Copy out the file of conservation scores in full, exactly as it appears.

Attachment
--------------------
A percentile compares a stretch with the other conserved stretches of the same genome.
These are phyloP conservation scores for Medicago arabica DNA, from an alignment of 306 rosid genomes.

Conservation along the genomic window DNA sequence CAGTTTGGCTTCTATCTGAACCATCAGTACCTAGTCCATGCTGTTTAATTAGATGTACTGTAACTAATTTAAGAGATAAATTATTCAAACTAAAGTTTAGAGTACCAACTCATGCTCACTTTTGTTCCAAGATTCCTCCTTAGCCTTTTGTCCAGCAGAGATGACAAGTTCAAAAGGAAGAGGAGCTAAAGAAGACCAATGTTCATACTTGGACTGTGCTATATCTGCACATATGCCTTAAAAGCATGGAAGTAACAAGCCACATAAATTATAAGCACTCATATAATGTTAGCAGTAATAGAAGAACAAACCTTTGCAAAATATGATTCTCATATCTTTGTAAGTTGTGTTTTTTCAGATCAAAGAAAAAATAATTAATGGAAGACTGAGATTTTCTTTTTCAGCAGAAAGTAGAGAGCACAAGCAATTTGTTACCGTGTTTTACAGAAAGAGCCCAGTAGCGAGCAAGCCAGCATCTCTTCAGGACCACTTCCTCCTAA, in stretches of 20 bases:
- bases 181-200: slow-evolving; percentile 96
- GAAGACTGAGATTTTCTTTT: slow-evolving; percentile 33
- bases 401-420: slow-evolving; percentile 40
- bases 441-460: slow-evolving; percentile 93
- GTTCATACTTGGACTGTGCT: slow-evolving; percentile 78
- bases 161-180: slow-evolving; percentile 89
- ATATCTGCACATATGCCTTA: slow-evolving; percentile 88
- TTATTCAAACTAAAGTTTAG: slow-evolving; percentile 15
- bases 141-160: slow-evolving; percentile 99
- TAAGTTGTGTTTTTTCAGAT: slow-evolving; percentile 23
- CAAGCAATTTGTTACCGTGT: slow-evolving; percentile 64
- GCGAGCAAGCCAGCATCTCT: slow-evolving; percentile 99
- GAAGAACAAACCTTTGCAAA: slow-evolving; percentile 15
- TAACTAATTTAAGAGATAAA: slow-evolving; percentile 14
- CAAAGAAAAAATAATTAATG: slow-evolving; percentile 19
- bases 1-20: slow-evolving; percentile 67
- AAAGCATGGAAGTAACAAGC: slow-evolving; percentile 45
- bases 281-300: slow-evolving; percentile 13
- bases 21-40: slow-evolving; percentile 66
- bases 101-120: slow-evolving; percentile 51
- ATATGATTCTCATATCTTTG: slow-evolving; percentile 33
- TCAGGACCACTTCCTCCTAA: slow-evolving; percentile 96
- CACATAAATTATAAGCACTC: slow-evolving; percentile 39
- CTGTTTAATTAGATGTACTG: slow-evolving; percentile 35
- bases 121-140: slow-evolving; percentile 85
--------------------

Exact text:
A percentile compares a stretch with the other conserved stretches of the same genome.
These are phyloP conservation scores for Medicago arabica DNA, from an alignment of 306 rosid genomes.

Conservation along the genomic window DNA sequence CAGTTTGGCTTCTATCTGAACCATCAGTACCTAGTCCATGCTGTTTAATTAGATGTACTGTAACTAATTTAAGAGATAAATTATTCAAACTAAAGTTTAGAGTACCAACTCATGCTCACTTTTGTTCCAAGATTCCTCCTTAGCCTTTTGTCCAGCAGAGATGACAAGTTCAAAAGGAAGAGGAGCTAAAGAAGACCAATGTTCATACTTGGACTGTGCTATATCTGCACATATGCCTTAAAAGCATGGAAGTAACAAGCCACATAAATTATAAGCACTCATATAATGTTAGCAGTAATAGAAGAACAAACCTTTGCAAAATATGATTCTCATATCTTTGTAAGTTGTGTTTTTTCAGATCAAAGAAAAAATAATTAATGGAAGACTGAGATTTTCTTTTTCAGCAGAAAGTAGAGAGCACAAGCAATTTGTTACCGTGTTTTACAGAAAGAGCCCAGTAGCGAGCAAGCCAGCATCTCTTCAGGACCACTTCCTCCTAA, in stretches of 20 bases:
- bases 181-200: slow-evolving; percentile 96
- GAAGACTGAGATTTTCTTTT: slow-evolving; percentile 33
- bases 401-420: slow-evolving; percentile 40
- bases 441-460: slow-evolving; percentile 93
- GTTCATACTTGGACTGTGCT: slow-evolving; percentile 78
- bases 161-180: slow-evolving; percentile 89
- ATATCTGCACATATGCCTTA: slow-evolving; percentile 88
- TTATTCAAACTAAAGTTTAG: slow-evolving; percentile 15
- bases 141-160: slow-evolving; percentile 99
- TAAGTTGTGTTTTTTCAGAT: slow-evolving; percentile 23
- CAAGCAATTTGTTACCGTGT: slow-evolving; percentile 64
- GCGAGCAAGCCAGCATCTCT: slow-evolving; percentile 99
- GAAGAACAAACCTTTGCAAA: slow-evolving; percentile 15
- TAACTAATTTAAGAGATAAA: slow-evolving; percentile 14
- CAAAGAAAAAATAATTAATG: slow-evolving; percentile 19
- bases 1-20: slow-evolving; percentile 67
- AAAGCATGGAAGTAACAAGC: slow-evolving; percentile 45
- bases 281-300: slow-evolving; percentile 13
- bases 21-40: slow-evolving; percentile 66
- bases 101-120: slow-evolving; percentile 51
- ATATGATTCTCATATCTTTG: slow-evolving; percentile 33
- TCAGGACCACTTCCTCCTAA: slow-evolving; percentile 96
- CACATAAATTATAAGCACTC: slow-evolving; percentile 39
- CTGTTTAATTAGATGTACTG: slow-evolving; percentile 35
- bases 121-140: slow-evolving; percentile 85